Note: If you follow the links above, they'll take you to webpages with a short blurb on each of the videos as well as links to remarks by the directors of each. They'll also show you how to spell the singers' names, so you can check your finals for spelling errors.

If you have questions, you can reach me most easily by email ... at SCI at or at home at

Thursday, November 13, 2008

Annbjørg Lien, "Waltz with Me" CD w/ sound files

Annbjørg Lien
Waltz with Me (Compass Records)
Norwegian hardanger fiddler and composer Annbjørg Lien was commissioned last year to compose new music for the prestigious Telemark Festival in Bø, Norway. She responded with an ensemble of Bruce Molsky on violin and vocals, Christine Hanson on cello and Mikael Marin on viola, then wrote a varied set of tradition-based tunes and songs that reflect an eclectic attitude. The strong chemistry shared by members of the group is apparent on each and every track on ths lovely recording of new Nordic music.
The Traveller
Sula Mountain
The Fiddle
Home East

Odd Nordstoga og Øyonn Groven Myhren

Odd Nordstoga og Øyonn Groven Myhren
Harp and accordion are not your usual duet configuration, but this CD presents traditional and modern Norwegian folk music by an excellent duo who use these intruments and their voices in unusual combinations to create new music for the poetry of Aslaug Vaa. It's still genuinely "folky" but here and there a surprising modernity sneaks in, catches you off guard and charms the heck out of you.
Odd Nordstoga - vocal, guitar and accordionØyonn Groven Myhren - harp and vocals

Monday, November 03, 2008

HUM 223: DVD on Corey Harris and the blues

Tomorrow (Tuesday< Nov. 4) and Thursday we will screen a DVD called "Feel Like Going Home," directed by Martin Scorsese for the Public Breoadcasting System in 2003. It features blues and reggae artist Corey Harris of Charlottesville, Va., (whose MySpace page has more information) searching for the roots of blues and playing with local musicians in Mississippi and the West African nation of Mali. You'll notice I'm giving you a handout in class that lists the performers and interviewees in the video. That's the good news. Since you have the handout, you'll know how to spell their names correctly. Right? Which means you'll be expected to. That's the ... was I about to say "bad news?" No, it's good news.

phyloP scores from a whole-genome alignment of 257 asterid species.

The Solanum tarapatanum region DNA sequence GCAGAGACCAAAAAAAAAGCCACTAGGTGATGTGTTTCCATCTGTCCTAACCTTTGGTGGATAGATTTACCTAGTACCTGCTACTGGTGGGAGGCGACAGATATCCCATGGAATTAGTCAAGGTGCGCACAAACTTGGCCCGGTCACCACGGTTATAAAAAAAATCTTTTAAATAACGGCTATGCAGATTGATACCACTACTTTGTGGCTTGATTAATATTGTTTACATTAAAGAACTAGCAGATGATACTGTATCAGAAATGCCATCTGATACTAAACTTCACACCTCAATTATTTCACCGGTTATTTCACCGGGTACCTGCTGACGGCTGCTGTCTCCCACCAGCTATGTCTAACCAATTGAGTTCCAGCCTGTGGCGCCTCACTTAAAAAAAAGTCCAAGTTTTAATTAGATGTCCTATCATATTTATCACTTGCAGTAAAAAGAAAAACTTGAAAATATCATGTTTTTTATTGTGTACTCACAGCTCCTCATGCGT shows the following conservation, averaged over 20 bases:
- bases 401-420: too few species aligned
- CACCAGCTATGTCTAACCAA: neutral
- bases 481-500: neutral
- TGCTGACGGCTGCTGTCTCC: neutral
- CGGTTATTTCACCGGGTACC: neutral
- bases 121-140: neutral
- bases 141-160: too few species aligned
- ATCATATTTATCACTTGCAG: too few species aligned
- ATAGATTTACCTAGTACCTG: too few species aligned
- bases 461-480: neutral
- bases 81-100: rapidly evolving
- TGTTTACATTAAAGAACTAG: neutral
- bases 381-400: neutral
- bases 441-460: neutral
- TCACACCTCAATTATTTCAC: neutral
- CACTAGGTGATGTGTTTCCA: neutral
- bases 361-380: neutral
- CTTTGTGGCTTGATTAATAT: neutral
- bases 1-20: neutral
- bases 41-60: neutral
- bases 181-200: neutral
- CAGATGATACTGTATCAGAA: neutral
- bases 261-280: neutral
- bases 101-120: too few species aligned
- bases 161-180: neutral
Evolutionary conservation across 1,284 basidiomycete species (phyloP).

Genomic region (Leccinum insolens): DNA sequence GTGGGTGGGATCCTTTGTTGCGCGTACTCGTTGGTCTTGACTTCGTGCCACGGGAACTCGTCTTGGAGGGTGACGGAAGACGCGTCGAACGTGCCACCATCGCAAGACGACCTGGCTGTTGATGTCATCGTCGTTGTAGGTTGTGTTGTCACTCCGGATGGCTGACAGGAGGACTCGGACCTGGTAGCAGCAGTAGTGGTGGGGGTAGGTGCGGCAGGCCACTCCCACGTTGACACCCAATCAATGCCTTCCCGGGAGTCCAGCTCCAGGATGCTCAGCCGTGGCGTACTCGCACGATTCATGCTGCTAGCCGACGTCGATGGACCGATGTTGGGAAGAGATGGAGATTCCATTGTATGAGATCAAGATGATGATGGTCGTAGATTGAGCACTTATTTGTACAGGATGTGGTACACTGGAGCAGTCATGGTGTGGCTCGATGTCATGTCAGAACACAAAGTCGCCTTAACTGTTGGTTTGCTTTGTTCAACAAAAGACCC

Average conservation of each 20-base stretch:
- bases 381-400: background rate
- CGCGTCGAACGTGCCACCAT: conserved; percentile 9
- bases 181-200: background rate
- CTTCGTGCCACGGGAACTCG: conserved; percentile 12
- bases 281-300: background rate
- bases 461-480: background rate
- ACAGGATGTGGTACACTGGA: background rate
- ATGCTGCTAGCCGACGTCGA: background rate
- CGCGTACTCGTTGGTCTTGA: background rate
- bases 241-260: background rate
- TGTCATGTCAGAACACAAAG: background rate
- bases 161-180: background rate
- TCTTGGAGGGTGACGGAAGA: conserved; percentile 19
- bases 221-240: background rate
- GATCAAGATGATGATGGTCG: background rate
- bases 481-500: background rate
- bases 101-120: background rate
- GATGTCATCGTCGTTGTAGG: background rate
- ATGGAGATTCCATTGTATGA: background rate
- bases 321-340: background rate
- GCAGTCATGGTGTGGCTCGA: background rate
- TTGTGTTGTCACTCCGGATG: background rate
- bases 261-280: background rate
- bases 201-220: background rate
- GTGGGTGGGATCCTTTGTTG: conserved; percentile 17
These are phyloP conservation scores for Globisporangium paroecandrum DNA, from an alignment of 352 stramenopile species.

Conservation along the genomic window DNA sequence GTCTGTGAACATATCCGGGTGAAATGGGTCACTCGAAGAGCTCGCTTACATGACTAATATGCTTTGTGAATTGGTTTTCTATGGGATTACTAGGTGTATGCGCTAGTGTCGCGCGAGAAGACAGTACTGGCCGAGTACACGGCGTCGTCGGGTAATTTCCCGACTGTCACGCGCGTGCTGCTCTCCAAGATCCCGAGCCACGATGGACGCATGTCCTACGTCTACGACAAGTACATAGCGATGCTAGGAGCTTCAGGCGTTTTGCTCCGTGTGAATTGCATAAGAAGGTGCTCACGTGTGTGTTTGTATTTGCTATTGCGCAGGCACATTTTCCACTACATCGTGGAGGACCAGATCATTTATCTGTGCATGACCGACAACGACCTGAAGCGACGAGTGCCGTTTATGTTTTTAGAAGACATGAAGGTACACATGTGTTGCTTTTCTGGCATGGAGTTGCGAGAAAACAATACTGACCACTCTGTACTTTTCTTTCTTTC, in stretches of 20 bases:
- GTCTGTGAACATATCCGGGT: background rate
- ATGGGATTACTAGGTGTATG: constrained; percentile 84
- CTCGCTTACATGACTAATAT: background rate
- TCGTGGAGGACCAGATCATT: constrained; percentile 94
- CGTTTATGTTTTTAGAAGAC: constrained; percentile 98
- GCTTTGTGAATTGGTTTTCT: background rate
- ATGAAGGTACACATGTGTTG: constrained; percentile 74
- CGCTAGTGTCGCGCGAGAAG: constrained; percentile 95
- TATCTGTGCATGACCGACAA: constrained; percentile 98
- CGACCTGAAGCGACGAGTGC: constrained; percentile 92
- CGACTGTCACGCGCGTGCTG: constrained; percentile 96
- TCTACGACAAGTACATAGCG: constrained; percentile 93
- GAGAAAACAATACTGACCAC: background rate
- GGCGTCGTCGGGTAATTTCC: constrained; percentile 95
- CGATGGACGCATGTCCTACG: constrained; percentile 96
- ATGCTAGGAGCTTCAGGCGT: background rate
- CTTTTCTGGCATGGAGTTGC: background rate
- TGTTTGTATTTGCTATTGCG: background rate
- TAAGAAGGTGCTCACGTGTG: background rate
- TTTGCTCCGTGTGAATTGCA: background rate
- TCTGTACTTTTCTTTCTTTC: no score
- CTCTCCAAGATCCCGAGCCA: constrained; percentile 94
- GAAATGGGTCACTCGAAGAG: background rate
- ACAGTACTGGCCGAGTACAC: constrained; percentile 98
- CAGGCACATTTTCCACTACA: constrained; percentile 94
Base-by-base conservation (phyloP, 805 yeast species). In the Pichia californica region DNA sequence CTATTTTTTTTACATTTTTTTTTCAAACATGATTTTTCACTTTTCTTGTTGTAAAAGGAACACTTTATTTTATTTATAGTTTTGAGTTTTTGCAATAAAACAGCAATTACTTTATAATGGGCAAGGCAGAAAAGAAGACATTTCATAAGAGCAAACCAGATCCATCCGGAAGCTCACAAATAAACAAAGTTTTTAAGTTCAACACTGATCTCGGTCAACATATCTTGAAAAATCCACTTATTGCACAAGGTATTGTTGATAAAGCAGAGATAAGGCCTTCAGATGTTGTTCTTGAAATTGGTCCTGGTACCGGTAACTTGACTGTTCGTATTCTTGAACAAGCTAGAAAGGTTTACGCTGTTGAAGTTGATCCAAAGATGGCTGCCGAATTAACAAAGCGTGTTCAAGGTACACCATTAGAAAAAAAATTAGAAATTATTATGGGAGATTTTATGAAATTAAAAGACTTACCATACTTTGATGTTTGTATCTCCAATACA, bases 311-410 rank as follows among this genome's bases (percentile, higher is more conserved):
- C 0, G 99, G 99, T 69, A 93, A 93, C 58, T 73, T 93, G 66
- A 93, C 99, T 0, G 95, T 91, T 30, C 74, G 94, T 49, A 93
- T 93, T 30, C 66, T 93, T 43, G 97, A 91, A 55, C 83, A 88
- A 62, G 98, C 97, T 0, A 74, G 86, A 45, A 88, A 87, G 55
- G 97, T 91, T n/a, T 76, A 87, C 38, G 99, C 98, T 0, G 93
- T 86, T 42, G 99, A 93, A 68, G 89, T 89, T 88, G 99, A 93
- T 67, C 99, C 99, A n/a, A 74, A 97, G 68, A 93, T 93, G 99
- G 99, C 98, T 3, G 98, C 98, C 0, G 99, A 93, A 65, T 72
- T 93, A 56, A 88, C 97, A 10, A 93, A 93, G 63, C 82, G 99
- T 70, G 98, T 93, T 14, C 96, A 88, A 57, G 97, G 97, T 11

We all want to spell correctly. Right?

I thought so.

Scorsese put together a whole series of seven TV shows for his series The Blues. In his introduction he says:
Corey isn't just a great player, he also knows the history of the blues very well. We filmed him in Mississippi talking to some of the old, legendary figures who were still around and visiting some of the places where the music was made. This section culminates in a meeting with the great Otha Turner, sitting on his porch in Senatobia with his family nearby and playing his cane flute. We were also fortunate to film Otha's magnificent November 2001 concert at St. Ann's in Brooklyn, which I believe was his last performance captured on film. It seemed natural to trace the music back from Mississippi to West Africa, where Corey met and played with extraordinary artists like Salif Keita, Habib Koité, and Ali Farka Toure. It's fascinating to hear the links between the African and American music, to see the influences going both ways, back and forth across time and space.
You can -- and should! -- read more on the linked page. Scorsese ends by saying:
People like to think of the great blues singers as raw, instinctive, with talent and genius flowing from their fingertips. But John Lee Hooker, Bessie Smith, Muddy Waters, Howlin' Wolf, Blind Lemon Jefferson, and so many other amazing talents, more names than I have space for here, are some of the greatest artists America has ever had. When you listen to Lead Belly, or Son House, or Robert Johnson, or John Lee Hooker, or Charley Patton, or Muddy Waters, you're moved, your heart is shaken, you're carried and inspired by its visceral energy, and its rock solid emotional truth. You go right to the heart of what it is to be human, the condition of being human. That's the blues.
"Some of the greatest artists America has ever had." That's pretty high praise. Think about it. You don't have to agree. Just think about it.